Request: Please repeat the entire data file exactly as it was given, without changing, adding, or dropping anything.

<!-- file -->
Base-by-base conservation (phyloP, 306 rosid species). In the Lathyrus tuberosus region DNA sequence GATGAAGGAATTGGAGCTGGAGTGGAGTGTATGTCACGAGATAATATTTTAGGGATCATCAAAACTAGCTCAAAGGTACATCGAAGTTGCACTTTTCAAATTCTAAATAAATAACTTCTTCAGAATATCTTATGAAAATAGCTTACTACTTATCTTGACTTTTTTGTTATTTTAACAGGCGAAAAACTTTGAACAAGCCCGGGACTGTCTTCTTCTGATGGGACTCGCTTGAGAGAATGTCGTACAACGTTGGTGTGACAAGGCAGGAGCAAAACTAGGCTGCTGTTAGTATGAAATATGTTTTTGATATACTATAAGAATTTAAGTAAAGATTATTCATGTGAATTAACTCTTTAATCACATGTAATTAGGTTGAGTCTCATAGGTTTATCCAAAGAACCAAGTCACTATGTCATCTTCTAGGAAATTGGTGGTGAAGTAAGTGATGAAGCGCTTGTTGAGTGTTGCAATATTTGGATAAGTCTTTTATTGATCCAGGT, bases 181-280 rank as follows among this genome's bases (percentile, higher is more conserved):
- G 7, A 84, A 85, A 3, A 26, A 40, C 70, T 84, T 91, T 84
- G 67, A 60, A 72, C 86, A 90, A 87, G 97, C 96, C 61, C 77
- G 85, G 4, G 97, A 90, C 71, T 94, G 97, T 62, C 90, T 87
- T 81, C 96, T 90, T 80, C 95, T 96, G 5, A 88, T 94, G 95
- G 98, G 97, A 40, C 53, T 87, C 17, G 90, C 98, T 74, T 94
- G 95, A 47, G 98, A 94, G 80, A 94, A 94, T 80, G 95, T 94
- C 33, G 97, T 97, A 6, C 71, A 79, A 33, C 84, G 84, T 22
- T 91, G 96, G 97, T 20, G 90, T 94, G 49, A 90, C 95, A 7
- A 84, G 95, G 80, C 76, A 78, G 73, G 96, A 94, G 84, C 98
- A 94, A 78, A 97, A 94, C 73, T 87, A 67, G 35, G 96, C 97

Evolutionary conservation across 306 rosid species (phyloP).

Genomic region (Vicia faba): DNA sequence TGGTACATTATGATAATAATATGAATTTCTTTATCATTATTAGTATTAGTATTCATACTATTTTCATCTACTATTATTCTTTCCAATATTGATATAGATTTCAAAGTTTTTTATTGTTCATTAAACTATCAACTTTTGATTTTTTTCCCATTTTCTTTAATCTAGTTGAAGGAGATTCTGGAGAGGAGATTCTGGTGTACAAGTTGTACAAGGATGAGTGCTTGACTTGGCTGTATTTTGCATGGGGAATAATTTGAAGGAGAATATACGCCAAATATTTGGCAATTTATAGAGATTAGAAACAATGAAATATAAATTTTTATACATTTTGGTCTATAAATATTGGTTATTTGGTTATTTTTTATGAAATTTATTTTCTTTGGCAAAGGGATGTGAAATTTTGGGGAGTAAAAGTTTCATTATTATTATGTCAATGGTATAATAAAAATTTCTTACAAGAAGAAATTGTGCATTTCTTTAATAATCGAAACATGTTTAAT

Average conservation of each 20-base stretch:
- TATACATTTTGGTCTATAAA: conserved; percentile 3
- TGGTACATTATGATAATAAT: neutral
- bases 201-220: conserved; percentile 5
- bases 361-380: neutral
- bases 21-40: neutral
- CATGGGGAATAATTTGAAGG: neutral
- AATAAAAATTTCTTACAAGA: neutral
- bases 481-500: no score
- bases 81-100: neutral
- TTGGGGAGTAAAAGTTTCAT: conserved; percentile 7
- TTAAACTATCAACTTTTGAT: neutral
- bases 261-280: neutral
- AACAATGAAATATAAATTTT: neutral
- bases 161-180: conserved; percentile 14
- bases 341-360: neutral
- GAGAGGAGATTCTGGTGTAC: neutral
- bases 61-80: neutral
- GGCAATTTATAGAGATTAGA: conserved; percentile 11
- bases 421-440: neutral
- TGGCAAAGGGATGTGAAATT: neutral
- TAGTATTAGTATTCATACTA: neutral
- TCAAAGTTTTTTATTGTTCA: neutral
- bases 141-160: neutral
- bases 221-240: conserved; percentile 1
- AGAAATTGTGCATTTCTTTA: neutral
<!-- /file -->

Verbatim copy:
Base-by-base conservation (phyloP, 306 rosid species). In the Lathyrus tuberosus region DNA sequence GATGAAGGAATTGGAGCTGGAGTGGAGTGTATGTCACGAGATAATATTTTAGGGATCATCAAAACTAGCTCAAAGGTACATCGAAGTTGCACTTTTCAAATTCTAAATAAATAACTTCTTCAGAATATCTTATGAAAATAGCTTACTACTTATCTTGACTTTTTTGTTATTTTAACAGGCGAAAAACTTTGAACAAGCCCGGGACTGTCTTCTTCTGATGGGACTCGCTTGAGAGAATGTCGTACAACGTTGGTGTGACAAGGCAGGAGCAAAACTAGGCTGCTGTTAGTATGAAATATGTTTTTGATATACTATAAGAATTTAAGTAAAGATTATTCATGTGAATTAACTCTTTAATCACATGTAATTAGGTTGAGTCTCATAGGTTTATCCAAAGAACCAAGTCACTATGTCATCTTCTAGGAAATTGGTGGTGAAGTAAGTGATGAAGCGCTTGTTGAGTGTTGCAATATTTGGATAAGTCTTTTATTGATCCAGGT, bases 181-280 rank as follows among this genome's bases (percentile, higher is more conserved):
- G 7, A 84, A 85, A 3, A 26, A 40, C 70, T 84, T 91, T 84
- G 67, A 60, A 72, C 86, A 90, A 87, G 97, C 96, C 61, C 77
- G 85, G 4, G 97, A 90, C 71, T 94, G 97, T 62, C 90, T 87
- T 81, C 96, T 90, T 80, C 95, T 96, G 5, A 88, T 94, G 95
- G 98, G 97, A 40, C 53, T 87, C 17, G 90, C 98, T 74, T 94
- G 95, A 47, G 98, A 94, G 80, A 94, A 94, T 80, G 95, T 94
- C 33, G 97, T 97, A 6, C 71, A 79, A 33, C 84, G 84, T 22
- T 91, G 96, G 97, T 20, G 90, T 94, G 49, A 90, C 95, A 7
- A 84, G 95, G 80, C 76, A 78, G 73, G 96, A 94, G 84, C 98
- A 94, A 78, A 97, A 94, C 73, T 87, A 67, G 35, G 96, C 97

Evolutionary conservation across 306 rosid species (phyloP).

Genomic region (Vicia faba): DNA sequence TGGTACATTATGATAATAATATGAATTTCTTTATCATTATTAGTATTAGTATTCATACTATTTTCATCTACTATTATTCTTTCCAATATTGATATAGATTTCAAAGTTTTTTATTGTTCATTAAACTATCAACTTTTGATTTTTTTCCCATTTTCTTTAATCTAGTTGAAGGAGATTCTGGAGAGGAGATTCTGGTGTACAAGTTGTACAAGGATGAGTGCTTGACTTGGCTGTATTTTGCATGGGGAATAATTTGAAGGAGAATATACGCCAAATATTTGGCAATTTATAGAGATTAGAAACAATGAAATATAAATTTTTATACATTTTGGTCTATAAATATTGGTTATTTGGTTATTTTTTATGAAATTTATTTTCTTTGGCAAAGGGATGTGAAATTTTGGGGAGTAAAAGTTTCATTATTATTATGTCAATGGTATAATAAAAATTTCTTACAAGAAGAAATTGTGCATTTCTTTAATAATCGAAACATGTTTAAT

Average conservation of each 20-base stretch:
- TATACATTTTGGTCTATAAA: conserved; percentile 3
- TGGTACATTATGATAATAAT: neutral
- bases 201-220: conserved; percentile 5
- bases 361-380: neutral
- bases 21-40: neutral
- CATGGGGAATAATTTGAAGG: neutral
- AATAAAAATTTCTTACAAGA: neutral
- bases 481-500: no score
- bases 81-100: neutral
- TTGGGGAGTAAAAGTTTCAT: conserved; percentile 7
- TTAAACTATCAACTTTTGAT: neutral
- bases 261-280: neutral
- AACAATGAAATATAAATTTT: neutral
- bases 161-180: conserved; percentile 14
- bases 341-360: neutral
- GAGAGGAGATTCTGGTGTAC: neutral
- bases 61-80: neutral
- GGCAATTTATAGAGATTAGA: conserved; percentile 11
- bases 421-440: neutral
- TGGCAAAGGGATGTGAAATT: neutral
- TAGTATTAGTATTCATACTA: neutral
- TCAAAGTTTTTTATTGTTCA: neutral
- bases 141-160: neutral
- bases 221-240: conserved; percentile 1
- AGAAATTGTGCATTTCTTTA: neutral